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Re: Thermal imaging of fusor grid / plasma

Posted: Thu Jan 24, 2019 11:15 pm
by ian_krase
You can likely get away with a smaller window.

Re: Thermal imaging of fusor grid / plasma

Posted: Fri Jan 25, 2019 4:31 am
by Andrew Seltzman
Hi Ben,

Seek thermal makes a usb thermal camera for a little over $100 ... :rk:2:pf:0

For the window look for ZnSe laser cutter lenses on ebay, you can get them pretty cheap. II-VI also makes 2" diameter lenses for laser cutters; these can easily be mounted in a rotatable 2.75" CF ring: ... rk:43:pf:0

A measurement of the plasma temperature would require a langmuir probe of thomson scattering system.

Re: Thermal imaging of fusor grid / plasma

Posted: Fri Jan 25, 2019 9:26 pm
by Ben_Barnett
That gives me some direction (and makes me grateful for Ebay once again).

With the ZnSe glass on the viewport, if I attach the thermal camera on the outside, I should be able to see the inner grid? I'm curious how the idea to use ZnSe glass came about. Is it reducing the luminosity of the light, or changing the wavelength?

Thanks for the help.

Re: Thermal imaging of fusor grid / plasma

Posted: Sat Jan 26, 2019 4:19 am
by Andrew Seltzman
The Zinc Selenide (ZnSe) lens will replace the glass viewport and seal to the conflat flange with a viton o-ring. ZnSe is transparent in the IR wavelengths, so it will let the thermal camera see into the fusor.

You can also use a germanium viewport like I am currently using on the latest upgrade:

Re: Thermal imaging of fusor grid / plasma

Posted: Fri Apr 05, 2019 4:39 am
by Rich Feldman
Kind of late to this party.
It's my understanding that thermal-infrared cameras and exotic optical materials, like Andrew has been talking about, are for target temperatures in the sub-red-hot range. Like the narrow liquid-cooled tubes in Andrew's grid.

Ben, have you noticed that many fusioneers use grid wire made from refractory metals, like tungsten or molybdenum?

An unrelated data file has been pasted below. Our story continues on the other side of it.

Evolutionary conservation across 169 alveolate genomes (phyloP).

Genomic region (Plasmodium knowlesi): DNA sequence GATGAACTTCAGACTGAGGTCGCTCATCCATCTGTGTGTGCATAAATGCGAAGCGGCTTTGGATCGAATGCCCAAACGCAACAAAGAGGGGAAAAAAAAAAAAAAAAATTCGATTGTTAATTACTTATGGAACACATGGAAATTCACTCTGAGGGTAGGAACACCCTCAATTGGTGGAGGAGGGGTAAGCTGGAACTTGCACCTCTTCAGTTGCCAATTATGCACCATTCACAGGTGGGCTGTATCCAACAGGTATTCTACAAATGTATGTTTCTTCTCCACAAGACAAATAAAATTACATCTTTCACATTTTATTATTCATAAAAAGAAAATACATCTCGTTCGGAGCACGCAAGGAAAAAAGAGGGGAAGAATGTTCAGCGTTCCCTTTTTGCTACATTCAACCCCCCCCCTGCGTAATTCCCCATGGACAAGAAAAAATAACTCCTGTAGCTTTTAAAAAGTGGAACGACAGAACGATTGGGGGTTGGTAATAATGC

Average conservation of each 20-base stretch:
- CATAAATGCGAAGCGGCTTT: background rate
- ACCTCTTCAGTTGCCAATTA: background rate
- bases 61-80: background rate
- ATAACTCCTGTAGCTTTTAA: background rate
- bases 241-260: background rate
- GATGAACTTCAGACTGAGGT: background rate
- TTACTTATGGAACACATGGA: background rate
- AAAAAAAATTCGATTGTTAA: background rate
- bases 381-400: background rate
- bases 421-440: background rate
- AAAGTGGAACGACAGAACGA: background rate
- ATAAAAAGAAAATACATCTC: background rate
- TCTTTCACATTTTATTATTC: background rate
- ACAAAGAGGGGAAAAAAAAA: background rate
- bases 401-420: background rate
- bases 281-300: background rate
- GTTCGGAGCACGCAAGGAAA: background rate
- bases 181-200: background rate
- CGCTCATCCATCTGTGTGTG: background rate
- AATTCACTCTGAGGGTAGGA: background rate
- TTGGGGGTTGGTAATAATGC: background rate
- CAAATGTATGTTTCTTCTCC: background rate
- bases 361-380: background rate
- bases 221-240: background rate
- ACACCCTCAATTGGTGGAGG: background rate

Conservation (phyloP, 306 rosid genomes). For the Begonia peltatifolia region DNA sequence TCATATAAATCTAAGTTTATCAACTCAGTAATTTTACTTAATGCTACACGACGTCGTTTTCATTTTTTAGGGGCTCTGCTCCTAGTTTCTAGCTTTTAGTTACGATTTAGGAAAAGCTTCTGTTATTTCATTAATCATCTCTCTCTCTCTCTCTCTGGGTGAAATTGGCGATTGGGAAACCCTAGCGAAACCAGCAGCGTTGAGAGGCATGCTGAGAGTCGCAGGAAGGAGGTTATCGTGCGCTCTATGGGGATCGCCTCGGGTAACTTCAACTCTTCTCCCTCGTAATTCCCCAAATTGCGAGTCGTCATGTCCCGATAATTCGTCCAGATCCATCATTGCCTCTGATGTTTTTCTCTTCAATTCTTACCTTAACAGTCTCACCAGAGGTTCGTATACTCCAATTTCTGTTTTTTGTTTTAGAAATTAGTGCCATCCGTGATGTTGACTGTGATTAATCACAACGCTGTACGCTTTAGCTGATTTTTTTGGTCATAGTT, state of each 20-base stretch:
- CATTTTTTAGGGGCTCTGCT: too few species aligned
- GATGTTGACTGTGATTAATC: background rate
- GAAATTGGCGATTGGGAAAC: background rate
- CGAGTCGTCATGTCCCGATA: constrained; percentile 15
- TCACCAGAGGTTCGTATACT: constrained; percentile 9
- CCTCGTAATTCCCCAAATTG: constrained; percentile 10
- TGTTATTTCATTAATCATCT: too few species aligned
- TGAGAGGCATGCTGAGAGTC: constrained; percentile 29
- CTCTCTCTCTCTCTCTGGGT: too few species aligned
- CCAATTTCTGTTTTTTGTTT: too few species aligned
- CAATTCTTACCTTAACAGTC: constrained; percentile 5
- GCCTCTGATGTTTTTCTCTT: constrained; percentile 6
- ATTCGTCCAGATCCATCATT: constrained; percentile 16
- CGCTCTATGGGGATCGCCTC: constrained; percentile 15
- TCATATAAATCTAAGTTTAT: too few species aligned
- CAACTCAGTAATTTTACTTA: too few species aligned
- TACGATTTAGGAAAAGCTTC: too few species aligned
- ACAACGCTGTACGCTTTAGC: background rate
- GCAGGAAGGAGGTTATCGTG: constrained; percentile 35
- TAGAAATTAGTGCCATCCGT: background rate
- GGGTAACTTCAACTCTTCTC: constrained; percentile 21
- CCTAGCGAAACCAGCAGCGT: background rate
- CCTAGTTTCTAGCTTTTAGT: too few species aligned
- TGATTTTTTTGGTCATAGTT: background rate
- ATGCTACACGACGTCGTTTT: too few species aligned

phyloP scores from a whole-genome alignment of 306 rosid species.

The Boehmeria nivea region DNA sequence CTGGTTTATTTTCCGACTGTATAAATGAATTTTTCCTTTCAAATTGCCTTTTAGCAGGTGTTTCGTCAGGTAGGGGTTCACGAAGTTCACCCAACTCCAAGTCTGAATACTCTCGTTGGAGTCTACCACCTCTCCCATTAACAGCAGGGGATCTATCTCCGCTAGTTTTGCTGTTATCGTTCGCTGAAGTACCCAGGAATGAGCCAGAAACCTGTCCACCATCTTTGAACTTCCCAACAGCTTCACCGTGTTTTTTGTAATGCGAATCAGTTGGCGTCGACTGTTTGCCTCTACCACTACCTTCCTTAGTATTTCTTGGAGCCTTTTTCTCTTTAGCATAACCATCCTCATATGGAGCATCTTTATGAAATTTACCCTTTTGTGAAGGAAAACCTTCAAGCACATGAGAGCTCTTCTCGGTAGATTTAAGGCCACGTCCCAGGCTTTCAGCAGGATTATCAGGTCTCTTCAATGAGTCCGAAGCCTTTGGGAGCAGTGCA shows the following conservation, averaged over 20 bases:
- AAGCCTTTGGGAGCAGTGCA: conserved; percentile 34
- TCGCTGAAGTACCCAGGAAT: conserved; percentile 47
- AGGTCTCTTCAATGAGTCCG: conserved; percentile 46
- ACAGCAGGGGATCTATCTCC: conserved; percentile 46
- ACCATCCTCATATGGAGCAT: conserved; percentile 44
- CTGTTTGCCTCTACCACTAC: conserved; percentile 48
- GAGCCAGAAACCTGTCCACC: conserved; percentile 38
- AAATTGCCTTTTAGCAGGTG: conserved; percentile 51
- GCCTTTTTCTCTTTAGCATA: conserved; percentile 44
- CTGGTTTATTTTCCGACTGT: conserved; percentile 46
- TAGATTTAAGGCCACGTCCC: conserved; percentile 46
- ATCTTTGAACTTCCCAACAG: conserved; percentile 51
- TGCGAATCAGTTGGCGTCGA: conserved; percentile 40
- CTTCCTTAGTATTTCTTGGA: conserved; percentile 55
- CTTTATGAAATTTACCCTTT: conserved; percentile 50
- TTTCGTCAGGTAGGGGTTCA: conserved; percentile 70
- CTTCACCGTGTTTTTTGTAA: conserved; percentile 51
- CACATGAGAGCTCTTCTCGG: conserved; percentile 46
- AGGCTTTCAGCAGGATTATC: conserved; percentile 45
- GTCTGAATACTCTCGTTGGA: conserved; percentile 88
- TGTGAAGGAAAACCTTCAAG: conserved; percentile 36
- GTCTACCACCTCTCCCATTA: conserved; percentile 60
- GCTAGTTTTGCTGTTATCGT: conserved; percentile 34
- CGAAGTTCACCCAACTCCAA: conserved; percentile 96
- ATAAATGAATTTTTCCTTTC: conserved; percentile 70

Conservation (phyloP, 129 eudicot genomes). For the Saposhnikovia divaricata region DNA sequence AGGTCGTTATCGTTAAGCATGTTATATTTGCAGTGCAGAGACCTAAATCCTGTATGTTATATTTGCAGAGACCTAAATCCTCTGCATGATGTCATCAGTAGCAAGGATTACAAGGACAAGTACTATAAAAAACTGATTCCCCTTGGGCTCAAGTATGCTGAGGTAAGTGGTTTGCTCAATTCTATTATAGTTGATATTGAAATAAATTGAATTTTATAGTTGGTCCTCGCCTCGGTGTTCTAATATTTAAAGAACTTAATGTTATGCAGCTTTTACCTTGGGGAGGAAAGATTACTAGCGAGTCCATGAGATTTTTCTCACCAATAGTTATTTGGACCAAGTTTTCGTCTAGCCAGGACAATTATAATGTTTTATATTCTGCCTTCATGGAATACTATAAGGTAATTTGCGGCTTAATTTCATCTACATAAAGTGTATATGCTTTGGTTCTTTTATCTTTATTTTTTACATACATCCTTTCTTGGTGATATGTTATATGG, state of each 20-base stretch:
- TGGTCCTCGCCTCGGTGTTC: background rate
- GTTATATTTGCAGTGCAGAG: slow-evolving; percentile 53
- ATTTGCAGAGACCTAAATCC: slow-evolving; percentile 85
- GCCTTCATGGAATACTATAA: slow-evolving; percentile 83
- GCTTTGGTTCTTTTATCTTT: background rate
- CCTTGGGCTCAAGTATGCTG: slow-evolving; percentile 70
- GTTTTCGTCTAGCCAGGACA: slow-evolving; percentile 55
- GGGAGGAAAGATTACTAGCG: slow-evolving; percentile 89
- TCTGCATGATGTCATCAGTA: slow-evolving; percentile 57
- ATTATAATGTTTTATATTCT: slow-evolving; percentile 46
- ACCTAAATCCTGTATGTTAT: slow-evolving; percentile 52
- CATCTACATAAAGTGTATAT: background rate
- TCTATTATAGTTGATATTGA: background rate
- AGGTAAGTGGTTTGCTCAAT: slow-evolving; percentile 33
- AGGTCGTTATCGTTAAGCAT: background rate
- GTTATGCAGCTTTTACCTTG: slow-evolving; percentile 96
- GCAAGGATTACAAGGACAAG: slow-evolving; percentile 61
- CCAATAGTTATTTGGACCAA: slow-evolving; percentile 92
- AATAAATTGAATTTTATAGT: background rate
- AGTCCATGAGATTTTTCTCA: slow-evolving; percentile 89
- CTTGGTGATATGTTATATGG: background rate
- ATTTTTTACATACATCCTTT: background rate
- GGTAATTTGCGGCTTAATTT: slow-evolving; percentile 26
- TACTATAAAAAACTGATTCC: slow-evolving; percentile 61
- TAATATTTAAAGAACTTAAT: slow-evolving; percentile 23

That's 'cause they have enough high voltage power that a stainless steel grid would melt. Implies operating temperatures so incandescent that you'd need a pretty dark filter to safely look at with your eyes. Luminous enough to easily get the brightness temperature with ordinary visible-light cameras and optical materials.

You could make a science-fairish optical pyrometer, by arranging for camera to simultaneously view the fusor grid and a reference piece of the same kind of wire. Little mirrors might be useful. Reference wire is heated with ordinary electric current to make its brightness, thus its temperature, match the incandescent grid. The rocket science in imaging thermometers is their ability to focus and detect radiant energy, at wavelengths where glass is opaque and silicon is transparent or insensitive.

Here's a factoid from incandescent lamp research 100 years ago -- maybe I learned it from a CRC handbook. A typical tungsten filament's luminance is a bit lower than blackbody at the same temperature, because the emissivity is less than 1.0. Its color temperature is higher than the actual temperature, because the emissivity is spectrally tilted in the blue direction. I bet if the incandescent wire were hollow, with a tiny hole offering a view to the interior, that spot in a closeup image would fairly represent the blackbody color and luminance.